September 22, 2015

Most people would say “Yes” to this question, but are you really a long-term investor or just when it’s convenient? Here’s what I mean. Right now, commodities and natural resources are asset classes that have lost a quite a bit in the last year (-42% for commodities and -34% for natural resources), yet we continue […]

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Fall Is Time to Take Stock

September 15, 2015

Summer is past and the kids are back in school. That makes the Fall a good time to review your personal financial plans and make some decisions about what’s next for you, your family and your money. Here is what we suggest to our clients now: Check your money mindset. Are you positive and feeling […]

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Portfolio Ups and Down

September 1, 2015

If you want less volatility in your investment portfolio, check your accounts less often. — Anonymous

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Now What?

August 25, 2015

We’re getting this question from clients and other people often these days. They’re referring to the investment markets that have taken a sharp swoon recently. The short answer we always give is, “I don’t know and neither does anyone else.” This is the nature of investing: the future is un-knowable. Any attempt to predict future […]

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Yale Beats Harvard

August 18, 2015

No, I’m not talking about the latest installment of the 100-year old football rivalry between these two universities; I’m talking about which investment approach used by their endowments performed better over the last year. Yale’s approach, applied by the renowned David Swensen, returned 3.6% according to Motif Investing. This is the best return among the […]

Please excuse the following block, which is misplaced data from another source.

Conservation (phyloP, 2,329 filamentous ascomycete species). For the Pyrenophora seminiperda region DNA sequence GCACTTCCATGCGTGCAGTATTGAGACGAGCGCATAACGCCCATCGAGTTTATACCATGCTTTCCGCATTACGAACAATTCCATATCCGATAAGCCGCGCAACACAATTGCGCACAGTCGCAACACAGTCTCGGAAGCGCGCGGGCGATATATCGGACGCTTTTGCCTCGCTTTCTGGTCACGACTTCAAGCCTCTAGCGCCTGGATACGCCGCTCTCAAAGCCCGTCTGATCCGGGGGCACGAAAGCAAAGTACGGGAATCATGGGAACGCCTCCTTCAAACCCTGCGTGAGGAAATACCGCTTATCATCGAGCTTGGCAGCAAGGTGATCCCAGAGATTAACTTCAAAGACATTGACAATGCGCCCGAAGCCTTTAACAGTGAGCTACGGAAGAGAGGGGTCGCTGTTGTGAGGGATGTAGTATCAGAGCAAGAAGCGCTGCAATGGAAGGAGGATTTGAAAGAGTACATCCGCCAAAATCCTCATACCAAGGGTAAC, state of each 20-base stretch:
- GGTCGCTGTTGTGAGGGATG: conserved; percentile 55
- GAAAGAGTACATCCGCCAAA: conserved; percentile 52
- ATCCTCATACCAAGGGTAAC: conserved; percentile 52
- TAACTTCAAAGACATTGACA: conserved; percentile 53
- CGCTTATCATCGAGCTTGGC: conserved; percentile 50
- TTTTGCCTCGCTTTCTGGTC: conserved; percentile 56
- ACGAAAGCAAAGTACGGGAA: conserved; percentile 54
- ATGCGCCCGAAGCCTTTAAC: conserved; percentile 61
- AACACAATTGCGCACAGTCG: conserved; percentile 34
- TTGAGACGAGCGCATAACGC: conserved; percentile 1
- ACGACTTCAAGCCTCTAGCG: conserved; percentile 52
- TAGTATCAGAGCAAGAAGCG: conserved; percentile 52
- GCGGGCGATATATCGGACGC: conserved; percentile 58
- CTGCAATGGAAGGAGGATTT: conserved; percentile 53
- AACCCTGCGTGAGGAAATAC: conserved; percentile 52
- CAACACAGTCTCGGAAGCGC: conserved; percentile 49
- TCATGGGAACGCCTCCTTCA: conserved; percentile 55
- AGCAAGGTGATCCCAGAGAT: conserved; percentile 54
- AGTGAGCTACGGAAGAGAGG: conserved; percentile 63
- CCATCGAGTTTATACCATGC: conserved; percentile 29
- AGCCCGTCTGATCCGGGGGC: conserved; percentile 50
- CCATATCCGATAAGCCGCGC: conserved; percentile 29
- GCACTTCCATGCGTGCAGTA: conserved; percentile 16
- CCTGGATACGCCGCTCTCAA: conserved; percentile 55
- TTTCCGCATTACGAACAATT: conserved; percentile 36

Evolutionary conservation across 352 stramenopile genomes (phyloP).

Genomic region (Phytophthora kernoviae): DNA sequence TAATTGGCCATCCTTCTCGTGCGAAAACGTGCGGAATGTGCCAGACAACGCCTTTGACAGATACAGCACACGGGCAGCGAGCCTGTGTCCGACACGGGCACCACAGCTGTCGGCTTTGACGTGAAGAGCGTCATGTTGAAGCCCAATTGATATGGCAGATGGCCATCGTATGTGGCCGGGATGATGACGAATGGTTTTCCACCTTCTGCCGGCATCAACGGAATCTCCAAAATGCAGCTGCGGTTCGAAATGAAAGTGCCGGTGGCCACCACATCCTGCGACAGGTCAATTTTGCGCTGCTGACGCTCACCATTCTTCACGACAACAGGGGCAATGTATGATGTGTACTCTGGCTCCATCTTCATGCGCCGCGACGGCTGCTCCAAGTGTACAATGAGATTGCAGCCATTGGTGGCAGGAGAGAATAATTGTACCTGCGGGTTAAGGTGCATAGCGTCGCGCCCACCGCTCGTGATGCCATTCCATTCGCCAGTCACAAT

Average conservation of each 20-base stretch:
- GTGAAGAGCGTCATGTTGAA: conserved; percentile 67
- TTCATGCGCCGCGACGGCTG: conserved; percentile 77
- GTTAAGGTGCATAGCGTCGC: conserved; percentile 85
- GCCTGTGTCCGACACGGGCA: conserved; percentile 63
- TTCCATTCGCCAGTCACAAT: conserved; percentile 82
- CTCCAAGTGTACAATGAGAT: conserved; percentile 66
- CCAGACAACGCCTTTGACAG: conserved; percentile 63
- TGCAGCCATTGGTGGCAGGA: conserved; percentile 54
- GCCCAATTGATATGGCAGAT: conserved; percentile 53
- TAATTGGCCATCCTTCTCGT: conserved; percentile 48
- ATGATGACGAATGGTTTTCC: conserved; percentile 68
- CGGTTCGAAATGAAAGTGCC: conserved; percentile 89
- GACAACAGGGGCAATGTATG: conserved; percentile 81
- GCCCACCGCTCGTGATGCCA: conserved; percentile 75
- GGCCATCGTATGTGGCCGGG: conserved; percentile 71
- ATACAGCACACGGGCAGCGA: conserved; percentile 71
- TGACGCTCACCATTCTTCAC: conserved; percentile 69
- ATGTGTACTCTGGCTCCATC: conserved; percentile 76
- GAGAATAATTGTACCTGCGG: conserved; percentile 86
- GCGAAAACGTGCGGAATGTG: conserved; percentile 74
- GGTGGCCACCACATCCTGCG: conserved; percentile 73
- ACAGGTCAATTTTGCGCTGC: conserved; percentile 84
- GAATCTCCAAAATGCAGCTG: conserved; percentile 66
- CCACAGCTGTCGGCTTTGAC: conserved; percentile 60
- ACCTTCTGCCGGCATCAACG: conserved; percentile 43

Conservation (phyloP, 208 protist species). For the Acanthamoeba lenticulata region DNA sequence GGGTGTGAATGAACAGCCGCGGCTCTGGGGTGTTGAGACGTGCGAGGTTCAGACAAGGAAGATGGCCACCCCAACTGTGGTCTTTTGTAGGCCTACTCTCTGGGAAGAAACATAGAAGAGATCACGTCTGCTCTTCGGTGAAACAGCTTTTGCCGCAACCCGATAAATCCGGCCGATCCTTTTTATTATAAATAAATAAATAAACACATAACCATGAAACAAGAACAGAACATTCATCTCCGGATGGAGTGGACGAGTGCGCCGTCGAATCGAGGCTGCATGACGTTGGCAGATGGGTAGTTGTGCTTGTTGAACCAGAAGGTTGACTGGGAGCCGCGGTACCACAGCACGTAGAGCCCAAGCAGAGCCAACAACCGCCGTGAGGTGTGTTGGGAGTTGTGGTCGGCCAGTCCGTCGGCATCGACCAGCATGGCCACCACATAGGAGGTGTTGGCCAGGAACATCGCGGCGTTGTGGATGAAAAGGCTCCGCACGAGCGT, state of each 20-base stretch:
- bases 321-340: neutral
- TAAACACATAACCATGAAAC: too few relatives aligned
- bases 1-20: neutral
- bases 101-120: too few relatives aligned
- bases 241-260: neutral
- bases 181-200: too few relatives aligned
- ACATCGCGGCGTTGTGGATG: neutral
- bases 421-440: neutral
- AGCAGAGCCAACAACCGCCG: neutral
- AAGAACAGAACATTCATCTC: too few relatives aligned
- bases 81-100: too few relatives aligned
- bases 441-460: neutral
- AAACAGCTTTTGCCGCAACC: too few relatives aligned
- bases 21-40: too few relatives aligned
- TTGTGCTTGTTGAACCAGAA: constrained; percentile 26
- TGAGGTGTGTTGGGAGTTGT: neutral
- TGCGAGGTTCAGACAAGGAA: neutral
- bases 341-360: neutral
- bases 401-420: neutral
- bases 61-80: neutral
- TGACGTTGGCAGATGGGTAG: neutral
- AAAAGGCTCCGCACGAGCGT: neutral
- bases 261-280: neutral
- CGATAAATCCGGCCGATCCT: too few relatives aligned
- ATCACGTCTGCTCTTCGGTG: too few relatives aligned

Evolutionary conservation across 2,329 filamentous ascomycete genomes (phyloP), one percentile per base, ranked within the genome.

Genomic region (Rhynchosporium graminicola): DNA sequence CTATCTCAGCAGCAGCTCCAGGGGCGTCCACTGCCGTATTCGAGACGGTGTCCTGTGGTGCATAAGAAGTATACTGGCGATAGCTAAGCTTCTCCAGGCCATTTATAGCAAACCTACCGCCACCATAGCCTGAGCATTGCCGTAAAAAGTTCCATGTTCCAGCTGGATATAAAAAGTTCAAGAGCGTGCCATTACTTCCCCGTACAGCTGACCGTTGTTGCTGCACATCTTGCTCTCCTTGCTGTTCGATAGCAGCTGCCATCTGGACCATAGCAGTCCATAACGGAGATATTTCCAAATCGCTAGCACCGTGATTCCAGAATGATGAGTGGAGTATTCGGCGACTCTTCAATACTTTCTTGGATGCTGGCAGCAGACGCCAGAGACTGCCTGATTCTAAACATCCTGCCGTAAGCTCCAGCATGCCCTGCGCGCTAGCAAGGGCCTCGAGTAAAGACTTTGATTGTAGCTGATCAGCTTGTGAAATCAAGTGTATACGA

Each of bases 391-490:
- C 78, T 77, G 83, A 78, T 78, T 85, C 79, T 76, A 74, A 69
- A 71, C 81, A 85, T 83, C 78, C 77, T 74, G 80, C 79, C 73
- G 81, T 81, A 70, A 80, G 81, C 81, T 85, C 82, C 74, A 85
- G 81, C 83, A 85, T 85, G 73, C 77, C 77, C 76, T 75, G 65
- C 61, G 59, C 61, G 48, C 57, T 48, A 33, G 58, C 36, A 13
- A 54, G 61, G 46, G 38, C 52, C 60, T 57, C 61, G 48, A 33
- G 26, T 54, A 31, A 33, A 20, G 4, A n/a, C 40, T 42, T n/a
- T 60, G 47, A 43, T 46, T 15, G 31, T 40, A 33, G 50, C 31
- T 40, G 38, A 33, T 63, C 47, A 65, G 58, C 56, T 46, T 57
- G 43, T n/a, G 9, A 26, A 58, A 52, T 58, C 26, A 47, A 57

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What is Money?

July 28, 2015

Have you ever thought about this question? The dictionary definition of “money” would be something like this: money: (muhn ee), noun: a circulating medium of exchange. But what is money really? Wars have been fought over it, lives have been ruined over it, industries have been started and failed over it. So what is money? […]

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How To Live a Life Without Regret

July 21, 2015

This is not a typical “money matters” blog post; rather, this blog title was suggested by an article I saw about living a life without regret. Bronnie Ware is a palliative care nurse and recorded the thoughts of her dying patients. From their thoughts she wrote a book titled, “The Top Five Regrets of the […]

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Why Can’t Investing Be Simple?

July 16, 2015

I had a client ask me that recently. After all, he reasoned, there are multiple features on his cell phone and the manufacturers have made all cell phones easy to use with just a few buttons and menus. I’m not sure I agree with him about the cell phone, but I get his point. So […]